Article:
Anti-Poverty Policies and the Structure of Inequality

Authored by: Eiko Strader , Joya Misra

The Routledge Handbook of Poverty in the United States

Print publication date:  December  2014
Online publication date:  December  2014

Print ISBN: 9780415673440
eBook ISBN: 9781315755519
Adobe ISBN: 9781317627401

10.4324/9781315755519.ch23

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Abstract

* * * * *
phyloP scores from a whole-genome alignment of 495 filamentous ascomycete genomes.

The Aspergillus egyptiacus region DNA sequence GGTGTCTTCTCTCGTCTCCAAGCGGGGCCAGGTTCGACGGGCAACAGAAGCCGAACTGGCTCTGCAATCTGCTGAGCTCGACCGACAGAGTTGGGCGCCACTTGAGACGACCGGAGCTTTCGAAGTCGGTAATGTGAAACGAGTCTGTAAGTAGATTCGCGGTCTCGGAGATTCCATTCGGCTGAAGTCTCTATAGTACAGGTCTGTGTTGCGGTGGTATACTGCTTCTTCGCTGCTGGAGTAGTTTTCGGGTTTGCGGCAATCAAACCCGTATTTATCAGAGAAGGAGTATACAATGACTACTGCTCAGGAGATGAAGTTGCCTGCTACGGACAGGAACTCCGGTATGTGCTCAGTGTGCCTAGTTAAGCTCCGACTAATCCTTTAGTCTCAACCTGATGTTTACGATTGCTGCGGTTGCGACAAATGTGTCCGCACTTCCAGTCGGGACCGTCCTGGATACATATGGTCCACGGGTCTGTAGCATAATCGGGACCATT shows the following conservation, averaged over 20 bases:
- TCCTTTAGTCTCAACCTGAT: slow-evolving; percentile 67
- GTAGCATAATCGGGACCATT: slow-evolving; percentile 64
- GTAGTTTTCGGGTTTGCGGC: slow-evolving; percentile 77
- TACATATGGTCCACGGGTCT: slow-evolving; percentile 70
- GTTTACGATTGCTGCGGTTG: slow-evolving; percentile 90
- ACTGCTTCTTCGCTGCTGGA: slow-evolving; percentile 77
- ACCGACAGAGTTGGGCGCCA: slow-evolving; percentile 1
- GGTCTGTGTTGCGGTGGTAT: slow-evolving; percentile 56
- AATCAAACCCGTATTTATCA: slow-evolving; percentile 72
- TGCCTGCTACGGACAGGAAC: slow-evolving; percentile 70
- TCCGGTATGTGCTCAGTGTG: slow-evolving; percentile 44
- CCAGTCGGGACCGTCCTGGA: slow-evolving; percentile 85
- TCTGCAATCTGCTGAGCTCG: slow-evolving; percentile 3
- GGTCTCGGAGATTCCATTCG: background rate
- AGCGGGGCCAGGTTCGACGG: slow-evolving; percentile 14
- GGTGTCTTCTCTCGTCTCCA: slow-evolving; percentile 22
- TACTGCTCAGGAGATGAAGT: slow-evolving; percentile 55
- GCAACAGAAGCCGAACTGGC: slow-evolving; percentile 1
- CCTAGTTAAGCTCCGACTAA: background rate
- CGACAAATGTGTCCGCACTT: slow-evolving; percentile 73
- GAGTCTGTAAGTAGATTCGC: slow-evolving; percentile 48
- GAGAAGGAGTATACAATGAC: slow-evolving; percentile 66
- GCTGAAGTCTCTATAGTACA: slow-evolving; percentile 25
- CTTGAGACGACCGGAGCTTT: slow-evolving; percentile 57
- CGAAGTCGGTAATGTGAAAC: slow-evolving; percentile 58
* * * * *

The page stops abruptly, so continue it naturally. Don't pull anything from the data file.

Poverty in the United States reflects larger societal inequalities, based on race, ethnicity, nativity, age, gender, disability status, and family structure. Figure 23.1 summarizes these trends, using 2011 data from the Current Population Survey (U.S. Census Bureau, 2012). While women are only slightly more likely to be poor than men, more than one quarter of Blacks and Hispanics are poor, as compared to less than 10% of Whites and 12% of Asians. By nativity and citizenship status, foreignborn citizens have the lowest rates of poverty, followed by native-born citizens and foreign-born immigrants. Poverty varies a great deal by age, with children most likely to experience poverty. Families with children headed by single mothers experience the highest levels of poverty, compared to single-father families and families headed by two parents. Poverty also varies by disability status. Figure 23.1 Poverty status for groups in the United States, 2011 Source: U.S. Census Bureau, 2012.

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